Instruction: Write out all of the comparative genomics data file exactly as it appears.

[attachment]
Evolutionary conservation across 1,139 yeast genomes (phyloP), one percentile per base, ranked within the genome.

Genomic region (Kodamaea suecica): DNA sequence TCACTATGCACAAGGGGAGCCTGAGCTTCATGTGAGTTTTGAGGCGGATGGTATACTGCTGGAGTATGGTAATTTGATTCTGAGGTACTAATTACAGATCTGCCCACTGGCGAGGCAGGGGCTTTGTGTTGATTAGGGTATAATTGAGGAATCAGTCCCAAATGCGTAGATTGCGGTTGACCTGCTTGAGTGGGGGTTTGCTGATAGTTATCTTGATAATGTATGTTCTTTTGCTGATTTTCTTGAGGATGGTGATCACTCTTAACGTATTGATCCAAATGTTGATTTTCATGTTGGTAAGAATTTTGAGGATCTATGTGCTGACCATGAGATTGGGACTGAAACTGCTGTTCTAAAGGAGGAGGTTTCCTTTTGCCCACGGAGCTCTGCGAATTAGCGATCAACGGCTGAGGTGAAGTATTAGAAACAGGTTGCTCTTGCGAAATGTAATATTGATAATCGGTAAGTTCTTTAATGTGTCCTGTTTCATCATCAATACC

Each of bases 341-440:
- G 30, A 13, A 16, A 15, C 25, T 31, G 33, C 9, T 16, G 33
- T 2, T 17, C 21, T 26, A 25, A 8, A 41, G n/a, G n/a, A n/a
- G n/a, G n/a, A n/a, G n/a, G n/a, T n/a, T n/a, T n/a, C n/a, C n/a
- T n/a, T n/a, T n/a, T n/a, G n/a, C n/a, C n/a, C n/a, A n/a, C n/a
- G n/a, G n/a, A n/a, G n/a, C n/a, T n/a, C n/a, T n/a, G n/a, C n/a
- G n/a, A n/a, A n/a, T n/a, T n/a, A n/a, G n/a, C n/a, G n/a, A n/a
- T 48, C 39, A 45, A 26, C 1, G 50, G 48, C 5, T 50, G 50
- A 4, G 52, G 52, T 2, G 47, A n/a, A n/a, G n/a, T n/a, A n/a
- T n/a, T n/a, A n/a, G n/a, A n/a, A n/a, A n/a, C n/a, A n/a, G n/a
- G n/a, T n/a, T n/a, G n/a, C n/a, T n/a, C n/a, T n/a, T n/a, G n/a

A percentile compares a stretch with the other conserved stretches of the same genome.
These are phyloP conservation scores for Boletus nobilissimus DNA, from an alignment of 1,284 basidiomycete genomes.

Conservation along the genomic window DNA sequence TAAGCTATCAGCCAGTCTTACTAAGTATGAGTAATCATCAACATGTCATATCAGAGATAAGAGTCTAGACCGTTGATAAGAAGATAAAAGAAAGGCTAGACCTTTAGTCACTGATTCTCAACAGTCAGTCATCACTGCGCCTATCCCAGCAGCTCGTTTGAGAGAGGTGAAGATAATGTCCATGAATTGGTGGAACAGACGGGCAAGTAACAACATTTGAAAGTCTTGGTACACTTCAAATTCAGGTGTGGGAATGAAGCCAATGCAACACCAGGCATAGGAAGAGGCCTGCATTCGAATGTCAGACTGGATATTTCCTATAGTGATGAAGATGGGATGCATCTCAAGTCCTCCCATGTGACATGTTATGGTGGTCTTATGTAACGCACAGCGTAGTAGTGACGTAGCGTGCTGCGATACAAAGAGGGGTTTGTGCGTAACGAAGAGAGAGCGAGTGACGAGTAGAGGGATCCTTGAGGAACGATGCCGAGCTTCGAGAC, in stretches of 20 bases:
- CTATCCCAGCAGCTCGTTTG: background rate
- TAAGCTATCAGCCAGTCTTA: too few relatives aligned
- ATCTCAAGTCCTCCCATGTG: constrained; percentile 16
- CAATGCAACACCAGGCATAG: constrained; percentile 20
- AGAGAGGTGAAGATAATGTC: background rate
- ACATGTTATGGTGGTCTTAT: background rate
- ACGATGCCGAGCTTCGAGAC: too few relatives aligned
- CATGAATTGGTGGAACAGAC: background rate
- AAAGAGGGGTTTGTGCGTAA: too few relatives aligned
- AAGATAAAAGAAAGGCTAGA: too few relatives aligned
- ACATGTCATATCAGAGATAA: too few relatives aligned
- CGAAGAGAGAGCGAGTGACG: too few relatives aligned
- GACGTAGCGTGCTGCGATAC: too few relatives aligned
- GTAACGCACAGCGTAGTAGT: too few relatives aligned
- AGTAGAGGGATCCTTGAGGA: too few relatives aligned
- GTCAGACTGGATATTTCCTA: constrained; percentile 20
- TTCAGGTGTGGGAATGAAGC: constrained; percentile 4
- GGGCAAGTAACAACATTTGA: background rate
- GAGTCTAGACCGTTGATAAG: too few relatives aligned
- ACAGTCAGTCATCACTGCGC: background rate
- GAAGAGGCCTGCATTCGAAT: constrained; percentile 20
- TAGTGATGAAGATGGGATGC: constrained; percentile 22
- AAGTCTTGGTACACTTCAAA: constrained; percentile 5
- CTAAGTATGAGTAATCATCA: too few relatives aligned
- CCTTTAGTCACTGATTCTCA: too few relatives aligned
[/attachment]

Evolutionary conservation across 1,139 yeast genomes (phyloP), one percentile per base, ranked within the genome.

Genomic region (Kodamaea suecica): DNA sequence TCACTATGCACAAGGGGAGCCTGAGCTTCATGTGAGTTTTGAGGCGGATGGTATACTGCTGGAGTATGGTAATTTGATTCTGAGGTACTAATTACAGATCTGCCCACTGGCGAGGCAGGGGCTTTGTGTTGATTAGGGTATAATTGAGGAATCAGTCCCAAATGCGTAGATTGCGGTTGACCTGCTTGAGTGGGGGTTTGCTGATAGTTATCTTGATAATGTATGTTCTTTTGCTGATTTTCTTGAGGATGGTGATCACTCTTAACGTATTGATCCAAATGTTGATTTTCATGTTGGTAAGAATTTTGAGGATCTATGTGCTGACCATGAGATTGGGACTGAAACTGCTGTTCTAAAGGAGGAGGTTTCCTTTTGCCCACGGAGCTCTGCGAATTAGCGATCAACGGCTGAGGTGAAGTATTAGAAACAGGTTGCTCTTGCGAAATGTAATATTGATAATCGGTAAGTTCTTTAATGTGTCCTGTTTCATCATCAATACC

Each of bases 341-440:
- G 30, A 13, A 16, A 15, C 25, T 31, G 33, C 9, T 16, G 33
- T 2, T 17, C 21, T 26, A 25, A 8, A 41, G n/a, G n/a, A n/a
- G n/a, G n/a, A n/a, G n/a, G n/a, T n/a, T n/a, T n/a, C n/a, C n/a
- T n/a, T n/a, T n/a, T n/a, G n/a, C n/a, C n/a, C n/a, A n/a, C n/a
- G n/a, G n/a, A n/a, G n/a, C n/a, T n/a, C n/a, T n/a, G n/a, C n/a
- G n/a, A n/a, A n/a, T n/a, T n/a, A n/a, G n/a, C n/a, G n/a, A n/a
- T 48, C 39, A 45, A 26, C 1, G 50, G 48, C 5, T 50, G 50
- A 4, G 52, G 52, T 2, G 47, A n/a, A n/a, G n/a, T n/a, A n/a
- T n/a, T n/a, A n/a, G n/a, A n/a, A n/a, A n/a, C n/a, A n/a, G n/a
- G n/a, T n/a, T n/a, G n/a, C n/a, T n/a, C n/a, T n/a, T n/a, G n/a

A percentile compares a stretch with the other conserved stretches of the same genome.
These are phyloP conservation scores for Boletus nobilissimus DNA, from an alignment of 1,284 basidiomycete genomes.

Conservation along the genomic window DNA sequence TAAGCTATCAGCCAGTCTTACTAAGTATGAGTAATCATCAACATGTCATATCAGAGATAAGAGTCTAGACCGTTGATAAGAAGATAAAAGAAAGGCTAGACCTTTAGTCACTGATTCTCAACAGTCAGTCATCACTGCGCCTATCCCAGCAGCTCGTTTGAGAGAGGTGAAGATAATGTCCATGAATTGGTGGAACAGACGGGCAAGTAACAACATTTGAAAGTCTTGGTACACTTCAAATTCAGGTGTGGGAATGAAGCCAATGCAACACCAGGCATAGGAAGAGGCCTGCATTCGAATGTCAGACTGGATATTTCCTATAGTGATGAAGATGGGATGCATCTCAAGTCCTCCCATGTGACATGTTATGGTGGTCTTATGTAACGCACAGCGTAGTAGTGACGTAGCGTGCTGCGATACAAAGAGGGGTTTGTGCGTAACGAAGAGAGAGCGAGTGACGAGTAGAGGGATCCTTGAGGAACGATGCCGAGCTTCGAGAC, in stretches of 20 bases:
- CTATCCCAGCAGCTCGTTTG: background rate
- TAAGCTATCAGCCAGTCTTA: too few relatives aligned
- ATCTCAAGTCCTCCCATGTG: constrained; percentile 16
- CAATGCAACACCAGGCATAG: constrained; percentile 20
- AGAGAGGTGAAGATAATGTC: background rate
- ACATGTTATGGTGGTCTTAT: background rate
- ACGATGCCGAGCTTCGAGAC: too few relatives aligned
- CATGAATTGGTGGAACAGAC: background rate
- AAAGAGGGGTTTGTGCGTAA: too few relatives aligned
- AAGATAAAAGAAAGGCTAGA: too few relatives aligned
- ACATGTCATATCAGAGATAA: too few relatives aligned
- CGAAGAGAGAGCGAGTGACG: too few relatives aligned
- GACGTAGCGTGCTGCGATAC: too few relatives aligned
- GTAACGCACAGCGTAGTAGT: too few relatives aligned
- AGTAGAGGGATCCTTGAGGA: too few relatives aligned
- GTCAGACTGGATATTTCCTA: constrained; percentile 20
- TTCAGGTGTGGGAATGAAGC: constrained; percentile 4
- GGGCAAGTAACAACATTTGA: background rate
- GAGTCTAGACCGTTGATAAG: too few relatives aligned
- ACAGTCAGTCATCACTGCGC: background rate
- GAAGAGGCCTGCATTCGAAT: constrained; percentile 20
- TAGTGATGAAGATGGGATGC: constrained; percentile 22
- AAGTCTTGGTACACTTCAAA: constrained; percentile 5
- CTAAGTATGAGTAATCATCA: too few relatives aligned
- CCTTTAGTCACTGATTCTCA: too few relatives aligned